1 – lay a minimum radius curve on a surface on which you can draw with a pencil. You can either spike down a piece of On2 flex, or just a pair of rails, directly onto, say, a 1×6 piece of pine.

2 – put the car on the track.

3 – holding a pencil at each end of the car on the outside of the curve, roll the car along the track so the pencil draws a line on your surface

4 – repeat holding a pencil at the midpoint of the car on the inside of the curve.

5 – measure the offset between the track centerline and each line you’ve drawn.

Note that the pencil line will be slightly offset from the edge of the car – that’s built-in clearance for you. If you don’t yet have a passenger car – or don’t want to use that nicely painted model as a marking device – you could always cut a passenger-car-sized piece from styrene or wood (doesn’t have to be exact, but should be at least as large as the car is, corner to corner), add some bolsters from styrene strip under it at the proper locations, and screw some On2 trucks to it. You could even add pencil holders at each corner and in the middle if you like. Build two of them and you can check clearance on the layout before running your real models through. Heck, even add vertical pieces at the ends and in the center to turn one into a clearance car for bridges, buildings, holes in the backdrop, etc.

That’s curves for you. For straights, I have two standards: For transfer tracks, freight platforms, or other places where cars will be spotted adjacent to each other or adjacent to a structure with the intent that plates be dropped between them for the transfer of goods via hand-trucks or strong backs, I use my widest pieces of equipment to lay the tracks as close together as possible without sideswiping. For other places, I’ve spaced tangent track on 3″ centers. This is way more than the minimum spacing required, but it looks right to me – narrow gauge yards tend to have a spare, open feeling to them, and 3″ spacing allows for an O scale figure to stand between cars on adjacent tracks without getting sideswiped. Remember, the minimum is not always the best.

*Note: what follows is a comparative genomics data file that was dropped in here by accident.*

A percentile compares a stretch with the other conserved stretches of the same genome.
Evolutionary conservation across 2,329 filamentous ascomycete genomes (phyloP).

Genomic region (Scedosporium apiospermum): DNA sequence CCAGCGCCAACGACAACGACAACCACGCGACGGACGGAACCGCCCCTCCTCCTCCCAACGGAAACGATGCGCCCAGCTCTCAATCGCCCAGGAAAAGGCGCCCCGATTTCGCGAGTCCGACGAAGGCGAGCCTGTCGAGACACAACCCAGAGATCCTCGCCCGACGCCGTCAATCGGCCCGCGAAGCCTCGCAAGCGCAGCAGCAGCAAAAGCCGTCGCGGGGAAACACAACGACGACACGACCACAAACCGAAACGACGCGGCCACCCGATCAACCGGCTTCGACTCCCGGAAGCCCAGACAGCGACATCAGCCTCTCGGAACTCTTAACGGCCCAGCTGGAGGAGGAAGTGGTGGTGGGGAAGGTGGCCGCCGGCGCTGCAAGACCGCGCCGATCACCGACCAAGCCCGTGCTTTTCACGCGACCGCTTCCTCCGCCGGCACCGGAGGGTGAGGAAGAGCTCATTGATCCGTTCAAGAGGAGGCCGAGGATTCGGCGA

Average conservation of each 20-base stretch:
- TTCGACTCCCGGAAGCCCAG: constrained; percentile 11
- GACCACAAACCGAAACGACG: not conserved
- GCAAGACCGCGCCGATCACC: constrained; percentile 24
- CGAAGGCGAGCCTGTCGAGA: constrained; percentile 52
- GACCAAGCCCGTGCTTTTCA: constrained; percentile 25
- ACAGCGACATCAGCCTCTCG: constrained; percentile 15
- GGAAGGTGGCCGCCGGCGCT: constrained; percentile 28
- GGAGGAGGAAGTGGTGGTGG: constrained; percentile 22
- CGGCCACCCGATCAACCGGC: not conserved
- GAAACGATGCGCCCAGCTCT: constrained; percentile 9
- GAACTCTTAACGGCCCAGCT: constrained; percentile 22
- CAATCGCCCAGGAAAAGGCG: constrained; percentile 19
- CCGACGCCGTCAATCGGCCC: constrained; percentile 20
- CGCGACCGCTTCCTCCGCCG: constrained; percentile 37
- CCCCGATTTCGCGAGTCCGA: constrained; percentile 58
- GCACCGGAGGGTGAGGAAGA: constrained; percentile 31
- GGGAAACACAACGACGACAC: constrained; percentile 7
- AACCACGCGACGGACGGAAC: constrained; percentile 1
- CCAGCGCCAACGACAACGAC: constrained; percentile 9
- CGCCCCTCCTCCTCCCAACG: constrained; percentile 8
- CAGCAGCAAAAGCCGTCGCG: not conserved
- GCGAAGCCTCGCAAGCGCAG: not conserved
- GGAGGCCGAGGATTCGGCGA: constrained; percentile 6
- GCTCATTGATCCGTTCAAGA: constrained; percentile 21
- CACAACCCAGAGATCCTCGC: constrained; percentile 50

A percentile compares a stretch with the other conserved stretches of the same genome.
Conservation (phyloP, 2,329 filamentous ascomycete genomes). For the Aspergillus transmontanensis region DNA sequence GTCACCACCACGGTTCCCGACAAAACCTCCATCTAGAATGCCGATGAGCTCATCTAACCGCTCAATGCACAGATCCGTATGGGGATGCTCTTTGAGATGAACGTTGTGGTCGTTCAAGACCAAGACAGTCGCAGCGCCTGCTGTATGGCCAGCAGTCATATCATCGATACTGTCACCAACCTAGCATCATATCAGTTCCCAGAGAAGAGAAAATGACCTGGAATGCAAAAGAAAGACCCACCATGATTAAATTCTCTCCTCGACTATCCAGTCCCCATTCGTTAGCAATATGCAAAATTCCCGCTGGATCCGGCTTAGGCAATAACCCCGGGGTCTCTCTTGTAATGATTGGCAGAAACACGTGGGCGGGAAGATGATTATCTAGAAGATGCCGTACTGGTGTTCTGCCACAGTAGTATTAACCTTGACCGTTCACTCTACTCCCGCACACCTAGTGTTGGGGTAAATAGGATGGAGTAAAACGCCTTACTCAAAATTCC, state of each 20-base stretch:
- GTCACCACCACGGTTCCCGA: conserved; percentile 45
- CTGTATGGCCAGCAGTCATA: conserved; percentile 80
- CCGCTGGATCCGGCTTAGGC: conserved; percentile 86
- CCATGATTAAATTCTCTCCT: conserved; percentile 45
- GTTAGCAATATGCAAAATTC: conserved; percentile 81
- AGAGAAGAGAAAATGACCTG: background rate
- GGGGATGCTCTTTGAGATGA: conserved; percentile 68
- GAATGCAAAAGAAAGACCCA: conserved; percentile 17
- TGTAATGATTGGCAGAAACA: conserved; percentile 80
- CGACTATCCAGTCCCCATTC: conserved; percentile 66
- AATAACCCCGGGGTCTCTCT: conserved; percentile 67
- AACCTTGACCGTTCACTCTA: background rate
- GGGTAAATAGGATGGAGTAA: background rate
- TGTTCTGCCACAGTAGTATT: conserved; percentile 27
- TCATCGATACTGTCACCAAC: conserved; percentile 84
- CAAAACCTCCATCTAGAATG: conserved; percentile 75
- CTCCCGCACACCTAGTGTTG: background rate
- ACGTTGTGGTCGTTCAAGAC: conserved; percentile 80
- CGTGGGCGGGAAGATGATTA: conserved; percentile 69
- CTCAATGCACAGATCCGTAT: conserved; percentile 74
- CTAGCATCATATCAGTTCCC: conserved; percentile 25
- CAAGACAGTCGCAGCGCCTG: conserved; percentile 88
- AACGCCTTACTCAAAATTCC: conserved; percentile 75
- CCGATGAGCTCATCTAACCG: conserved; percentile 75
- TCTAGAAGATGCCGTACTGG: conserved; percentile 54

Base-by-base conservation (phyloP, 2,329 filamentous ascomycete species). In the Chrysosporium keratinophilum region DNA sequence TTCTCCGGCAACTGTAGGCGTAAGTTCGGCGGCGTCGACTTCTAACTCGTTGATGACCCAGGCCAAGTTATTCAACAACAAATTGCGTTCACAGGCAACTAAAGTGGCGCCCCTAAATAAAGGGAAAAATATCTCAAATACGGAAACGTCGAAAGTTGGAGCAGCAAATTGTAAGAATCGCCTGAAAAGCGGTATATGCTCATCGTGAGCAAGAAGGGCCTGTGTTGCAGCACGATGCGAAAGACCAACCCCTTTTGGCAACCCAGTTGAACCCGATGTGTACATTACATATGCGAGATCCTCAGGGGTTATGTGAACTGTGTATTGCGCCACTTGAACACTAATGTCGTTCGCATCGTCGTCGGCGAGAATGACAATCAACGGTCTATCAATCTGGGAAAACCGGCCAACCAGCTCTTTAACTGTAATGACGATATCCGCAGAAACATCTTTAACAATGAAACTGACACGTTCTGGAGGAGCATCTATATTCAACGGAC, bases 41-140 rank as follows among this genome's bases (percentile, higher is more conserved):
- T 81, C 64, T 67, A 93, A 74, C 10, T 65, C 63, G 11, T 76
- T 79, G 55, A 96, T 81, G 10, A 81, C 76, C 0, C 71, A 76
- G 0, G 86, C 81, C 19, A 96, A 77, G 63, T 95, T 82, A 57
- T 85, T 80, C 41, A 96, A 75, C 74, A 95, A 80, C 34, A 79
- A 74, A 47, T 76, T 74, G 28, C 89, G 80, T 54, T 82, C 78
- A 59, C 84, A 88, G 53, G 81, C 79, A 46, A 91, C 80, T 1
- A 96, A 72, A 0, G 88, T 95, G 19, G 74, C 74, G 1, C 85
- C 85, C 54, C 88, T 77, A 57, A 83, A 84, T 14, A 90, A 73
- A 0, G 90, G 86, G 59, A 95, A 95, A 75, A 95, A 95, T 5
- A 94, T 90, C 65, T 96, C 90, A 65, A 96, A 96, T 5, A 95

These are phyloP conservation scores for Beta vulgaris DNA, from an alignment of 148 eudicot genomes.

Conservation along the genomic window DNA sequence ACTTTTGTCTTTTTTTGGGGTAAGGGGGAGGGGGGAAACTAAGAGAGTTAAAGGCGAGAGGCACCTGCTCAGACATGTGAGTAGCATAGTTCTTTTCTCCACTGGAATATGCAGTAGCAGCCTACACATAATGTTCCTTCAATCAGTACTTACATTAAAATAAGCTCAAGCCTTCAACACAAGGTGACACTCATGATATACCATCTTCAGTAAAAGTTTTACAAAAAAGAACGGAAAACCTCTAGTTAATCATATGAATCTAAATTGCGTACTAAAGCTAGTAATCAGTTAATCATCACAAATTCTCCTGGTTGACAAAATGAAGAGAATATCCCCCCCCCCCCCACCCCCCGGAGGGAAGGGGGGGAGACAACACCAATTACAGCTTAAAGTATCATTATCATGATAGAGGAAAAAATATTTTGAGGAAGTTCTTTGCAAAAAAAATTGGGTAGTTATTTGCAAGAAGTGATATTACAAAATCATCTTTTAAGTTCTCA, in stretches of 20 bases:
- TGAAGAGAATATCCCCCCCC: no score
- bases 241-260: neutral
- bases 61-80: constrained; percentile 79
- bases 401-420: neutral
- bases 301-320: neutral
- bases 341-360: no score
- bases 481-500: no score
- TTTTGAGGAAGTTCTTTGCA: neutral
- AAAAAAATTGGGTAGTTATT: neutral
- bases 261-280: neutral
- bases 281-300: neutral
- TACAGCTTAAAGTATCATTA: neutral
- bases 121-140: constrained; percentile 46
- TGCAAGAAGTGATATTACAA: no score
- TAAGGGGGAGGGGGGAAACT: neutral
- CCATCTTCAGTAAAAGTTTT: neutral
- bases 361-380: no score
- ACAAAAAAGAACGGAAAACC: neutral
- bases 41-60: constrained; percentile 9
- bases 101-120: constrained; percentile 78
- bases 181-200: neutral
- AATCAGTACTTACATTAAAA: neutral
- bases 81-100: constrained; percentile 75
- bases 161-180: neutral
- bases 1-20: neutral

Hope this helps. – Trevor in Toronto

Some time later, the question was asked again, and this time the replies included references to the Maine Two Foot prototypes and other modellers’ experience.  

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Bob Schlechter: Scaling from the prototype photo above, taken at Bridgton Junction, gives approximately 8′ 7″ to 8′ 9″ as the center to center distance of the two foot trackage to the standard gauge trackage. The photo was taken from the roof of a standard gauge box car looking downward at the trains and trackage giving a good vantage point.

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Bob Schlechter: on my Kennebec Central diorama (above) I used 8 1/2 scale feet center to center. Looks good for prototype spacing but if one is going to do lots of operation and switching you may want it wider to allow for full size fingers to be able to reach in between cars!

 

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Terry Smith: “I used 2½” spacing for straight parallel tracks widening to 2¾” around the curved sections (36” radius) on the Reading iteration of my P&SR (pictured above). I added the extra bit of clearance around the curves because I had a passing loop cum staging tracks that were bent round a 90 degree corner in parallel.
I do not recall having problems with access for manual uncoupling (using a Rix wand for my Kadee’s) or with interfering overhangs/underhangs with the longer rolling stock (coaching stock and Bridgton 34 foot freight stock) or locomotives like the large Forney’s, (B&SR/B&HR #7 & #8), or SR&RL #24 using these values.

 

Bob Harper: I use 3″ spacing on my On3 tracks and 2½” on my On2,  which reflects the difference in width of the real rolling stock – 8′ on the 3′ and 6′ on the 2′ lines. Looking at Franklin on the FAQ’s will show how this looks.

Editor: see the picture above of Bob’s Franklin module where the slight out of focus plus lighting highlight the tracks. To view more pictures of Bob’s Franklin module on another browser page, click here.